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Cash for Conservation: Threats and Promises of Paying Communities for Their Biodiversity

With global biodiversity continuing to decline, conservationists have started paying people to leave forests, watersheds and wildlife intact



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EDMONTON, Alberta—Nyungwe National Park in Rwanda is one of the largest expanses of montane rainforest in East Africa. It is also one of the most endangered: poaching, forest fires, mining and human settlements are all threatening to tear apart this key water catchment in one of the continent's most densely populated countries.

Last year, a group of ecologists at the University of East Anglia (U.E.A.) began a radical experiment: offering cash payments to communities who help conserve it. Week by week, rangers patrol the area and count snares, tree-felling, mining and other destructive activities; the communities with the fewest infractions will grow richer in the next two years.

Sounds like an ethical minefield? Payments for environmental services, or PES, is one of the most controversial areas of conservation. Large environmental organizations have been criticized for long ignoring, and sometimes exacerbating, the plight of the world's poor. But over the last decade, The Nature Conservancy, the World Wildlife Fund (WWF) and other organizations have helped launched PES projects to protect, for instance, watersheds in South America and Africa. Furthermore, PES is going to play an even bigger role as the international community debates schemes to pay countries for the carbon stored by avoiding deforestation, an approach taken by the U.N. Development Programme called REDD (Reducing Emissions from Deforestation and Forest Degradation in Developing Countries).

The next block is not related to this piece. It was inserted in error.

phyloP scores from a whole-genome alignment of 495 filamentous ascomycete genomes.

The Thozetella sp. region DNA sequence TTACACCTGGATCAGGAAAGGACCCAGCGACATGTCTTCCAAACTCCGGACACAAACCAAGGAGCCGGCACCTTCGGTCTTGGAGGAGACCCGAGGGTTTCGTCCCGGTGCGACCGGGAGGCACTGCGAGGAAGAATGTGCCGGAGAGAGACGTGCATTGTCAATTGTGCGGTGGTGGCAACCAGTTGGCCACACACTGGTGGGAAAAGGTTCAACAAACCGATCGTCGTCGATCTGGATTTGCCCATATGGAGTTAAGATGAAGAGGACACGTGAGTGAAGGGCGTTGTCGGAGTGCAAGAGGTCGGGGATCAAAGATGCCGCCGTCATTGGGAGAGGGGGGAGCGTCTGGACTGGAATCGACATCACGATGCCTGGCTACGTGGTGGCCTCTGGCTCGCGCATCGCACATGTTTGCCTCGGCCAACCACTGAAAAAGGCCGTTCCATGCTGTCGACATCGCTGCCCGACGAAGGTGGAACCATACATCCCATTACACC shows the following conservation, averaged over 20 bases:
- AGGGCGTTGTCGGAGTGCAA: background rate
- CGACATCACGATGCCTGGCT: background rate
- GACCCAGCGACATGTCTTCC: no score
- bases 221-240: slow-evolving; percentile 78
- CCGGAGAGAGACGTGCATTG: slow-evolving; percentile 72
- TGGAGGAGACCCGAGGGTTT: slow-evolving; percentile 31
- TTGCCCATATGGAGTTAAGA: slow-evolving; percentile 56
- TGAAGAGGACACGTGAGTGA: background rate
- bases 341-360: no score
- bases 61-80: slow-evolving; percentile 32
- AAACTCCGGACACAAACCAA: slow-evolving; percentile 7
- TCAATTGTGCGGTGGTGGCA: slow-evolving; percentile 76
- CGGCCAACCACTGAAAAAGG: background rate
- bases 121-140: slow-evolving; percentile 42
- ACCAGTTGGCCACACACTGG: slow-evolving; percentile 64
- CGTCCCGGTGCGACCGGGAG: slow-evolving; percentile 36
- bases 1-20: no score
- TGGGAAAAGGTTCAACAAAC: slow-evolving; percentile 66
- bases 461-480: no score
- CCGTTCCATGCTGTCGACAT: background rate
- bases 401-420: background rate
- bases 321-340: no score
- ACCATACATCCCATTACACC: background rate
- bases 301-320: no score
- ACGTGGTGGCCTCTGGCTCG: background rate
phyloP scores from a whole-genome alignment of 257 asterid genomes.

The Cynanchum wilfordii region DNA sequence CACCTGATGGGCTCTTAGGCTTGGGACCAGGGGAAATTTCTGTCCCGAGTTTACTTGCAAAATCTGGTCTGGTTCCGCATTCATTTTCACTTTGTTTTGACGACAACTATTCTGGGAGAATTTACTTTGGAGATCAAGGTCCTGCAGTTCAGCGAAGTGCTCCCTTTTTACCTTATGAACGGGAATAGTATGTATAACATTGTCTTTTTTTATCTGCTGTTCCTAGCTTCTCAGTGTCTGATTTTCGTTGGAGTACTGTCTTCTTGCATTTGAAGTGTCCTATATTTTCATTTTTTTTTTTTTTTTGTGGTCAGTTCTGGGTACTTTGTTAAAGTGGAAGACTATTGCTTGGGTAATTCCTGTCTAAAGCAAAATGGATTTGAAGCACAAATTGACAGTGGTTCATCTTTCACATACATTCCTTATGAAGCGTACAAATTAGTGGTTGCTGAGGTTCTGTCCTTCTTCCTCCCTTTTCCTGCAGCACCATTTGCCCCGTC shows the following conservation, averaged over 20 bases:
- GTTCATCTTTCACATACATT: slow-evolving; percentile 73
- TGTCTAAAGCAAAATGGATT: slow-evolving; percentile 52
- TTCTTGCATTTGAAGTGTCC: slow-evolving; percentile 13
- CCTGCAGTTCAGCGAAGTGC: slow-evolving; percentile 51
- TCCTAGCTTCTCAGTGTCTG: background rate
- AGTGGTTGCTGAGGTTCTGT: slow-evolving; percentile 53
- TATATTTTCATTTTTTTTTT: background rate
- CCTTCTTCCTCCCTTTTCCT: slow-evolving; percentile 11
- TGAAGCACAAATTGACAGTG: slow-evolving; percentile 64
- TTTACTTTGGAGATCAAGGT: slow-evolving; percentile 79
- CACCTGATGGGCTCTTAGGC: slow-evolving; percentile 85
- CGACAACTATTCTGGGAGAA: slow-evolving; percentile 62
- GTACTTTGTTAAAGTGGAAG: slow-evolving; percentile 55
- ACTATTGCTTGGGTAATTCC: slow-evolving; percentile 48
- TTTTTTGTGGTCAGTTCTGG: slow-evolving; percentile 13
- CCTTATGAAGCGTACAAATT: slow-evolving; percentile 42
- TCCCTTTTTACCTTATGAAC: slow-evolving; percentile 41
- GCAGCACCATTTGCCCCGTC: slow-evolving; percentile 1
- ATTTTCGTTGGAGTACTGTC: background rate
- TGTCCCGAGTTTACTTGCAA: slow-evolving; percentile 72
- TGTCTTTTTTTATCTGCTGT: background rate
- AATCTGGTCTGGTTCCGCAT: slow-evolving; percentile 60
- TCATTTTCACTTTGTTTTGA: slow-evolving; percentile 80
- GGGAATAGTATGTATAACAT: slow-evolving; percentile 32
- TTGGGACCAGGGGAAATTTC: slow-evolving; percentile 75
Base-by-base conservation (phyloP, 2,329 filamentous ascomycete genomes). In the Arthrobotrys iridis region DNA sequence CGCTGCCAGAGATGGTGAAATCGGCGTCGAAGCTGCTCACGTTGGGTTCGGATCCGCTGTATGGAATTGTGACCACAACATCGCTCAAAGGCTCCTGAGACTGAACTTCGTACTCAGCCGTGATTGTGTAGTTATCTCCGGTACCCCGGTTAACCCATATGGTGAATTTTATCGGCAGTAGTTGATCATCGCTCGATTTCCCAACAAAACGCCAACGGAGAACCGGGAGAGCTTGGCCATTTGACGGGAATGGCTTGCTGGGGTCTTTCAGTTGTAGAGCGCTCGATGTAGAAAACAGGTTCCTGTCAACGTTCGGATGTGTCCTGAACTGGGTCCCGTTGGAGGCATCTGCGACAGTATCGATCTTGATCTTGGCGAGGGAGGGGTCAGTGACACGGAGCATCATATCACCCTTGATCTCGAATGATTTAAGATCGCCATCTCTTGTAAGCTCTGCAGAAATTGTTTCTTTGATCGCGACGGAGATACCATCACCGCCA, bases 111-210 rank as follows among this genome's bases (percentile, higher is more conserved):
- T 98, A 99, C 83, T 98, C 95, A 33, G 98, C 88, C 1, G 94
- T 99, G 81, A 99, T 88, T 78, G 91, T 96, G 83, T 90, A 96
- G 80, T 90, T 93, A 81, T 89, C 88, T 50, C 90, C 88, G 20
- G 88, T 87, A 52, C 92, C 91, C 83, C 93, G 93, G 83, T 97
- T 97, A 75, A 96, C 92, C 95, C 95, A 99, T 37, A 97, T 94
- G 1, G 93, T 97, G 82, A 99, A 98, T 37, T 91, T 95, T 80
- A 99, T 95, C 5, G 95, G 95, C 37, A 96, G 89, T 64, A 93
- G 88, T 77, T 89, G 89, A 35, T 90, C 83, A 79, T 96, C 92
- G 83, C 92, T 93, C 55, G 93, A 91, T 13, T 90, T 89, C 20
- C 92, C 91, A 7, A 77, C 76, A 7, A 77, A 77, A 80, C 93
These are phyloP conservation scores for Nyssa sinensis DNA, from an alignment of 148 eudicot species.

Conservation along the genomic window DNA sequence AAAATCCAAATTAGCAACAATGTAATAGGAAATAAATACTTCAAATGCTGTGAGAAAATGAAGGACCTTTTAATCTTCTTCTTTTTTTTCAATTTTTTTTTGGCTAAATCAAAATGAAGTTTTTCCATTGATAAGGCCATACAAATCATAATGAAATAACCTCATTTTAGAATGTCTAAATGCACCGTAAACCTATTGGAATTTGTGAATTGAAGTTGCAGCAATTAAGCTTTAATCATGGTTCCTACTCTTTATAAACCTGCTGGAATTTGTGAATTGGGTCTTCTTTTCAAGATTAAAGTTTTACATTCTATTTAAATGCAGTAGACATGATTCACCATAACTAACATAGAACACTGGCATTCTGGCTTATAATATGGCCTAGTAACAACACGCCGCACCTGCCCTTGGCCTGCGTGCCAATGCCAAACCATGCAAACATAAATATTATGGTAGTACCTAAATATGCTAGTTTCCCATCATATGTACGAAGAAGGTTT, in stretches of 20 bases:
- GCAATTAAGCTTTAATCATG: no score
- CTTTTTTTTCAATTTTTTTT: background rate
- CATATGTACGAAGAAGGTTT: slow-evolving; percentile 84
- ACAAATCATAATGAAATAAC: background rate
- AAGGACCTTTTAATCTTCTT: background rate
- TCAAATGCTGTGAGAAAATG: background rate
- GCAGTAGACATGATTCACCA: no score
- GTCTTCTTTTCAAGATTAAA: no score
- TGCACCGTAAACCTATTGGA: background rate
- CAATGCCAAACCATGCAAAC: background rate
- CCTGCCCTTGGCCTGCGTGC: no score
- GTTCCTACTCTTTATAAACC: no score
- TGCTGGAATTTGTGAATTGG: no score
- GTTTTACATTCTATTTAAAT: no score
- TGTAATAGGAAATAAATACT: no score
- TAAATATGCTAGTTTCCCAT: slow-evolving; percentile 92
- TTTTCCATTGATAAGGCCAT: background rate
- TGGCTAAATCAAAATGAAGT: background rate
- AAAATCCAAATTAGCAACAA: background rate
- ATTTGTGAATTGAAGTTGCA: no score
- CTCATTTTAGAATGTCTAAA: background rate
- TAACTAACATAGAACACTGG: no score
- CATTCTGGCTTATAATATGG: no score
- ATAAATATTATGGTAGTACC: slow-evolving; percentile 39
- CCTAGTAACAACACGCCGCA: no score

The issue took center stage this week here at the International Congress for Conservation Biology when Neil Burgess, a conservation biologist at the University of Copenhagen who has worked with the WWF in Tanzania, projected a cartoon that conservationists there used depicting a montane landscape with and without PES. "When you have a payment scheme in place where industries are providing money back to resources and catchments, everything is nice and the sky is blue and everybody is smiling," he said facetiously, describing the cartoon. Without PES, the forest is being cut down and the topsoil is running off hills. "Everything is going to shit, basically."

Well, that's the theory. The ReDirect Rwanda project is unique in that it is a controlled experiment to test the effectiveness of PES. "The promise of PES is a big promise," says Nicole Gross-Camp, a U.E.A. ecologist monitoring the project, "and there has not been a rigorous examination of it to achieve both its conservation and development objectives." One of Gross-Camp's colleagues had calculated that the forest around Nyungwe provides about $25 worth of forest products to every household each year.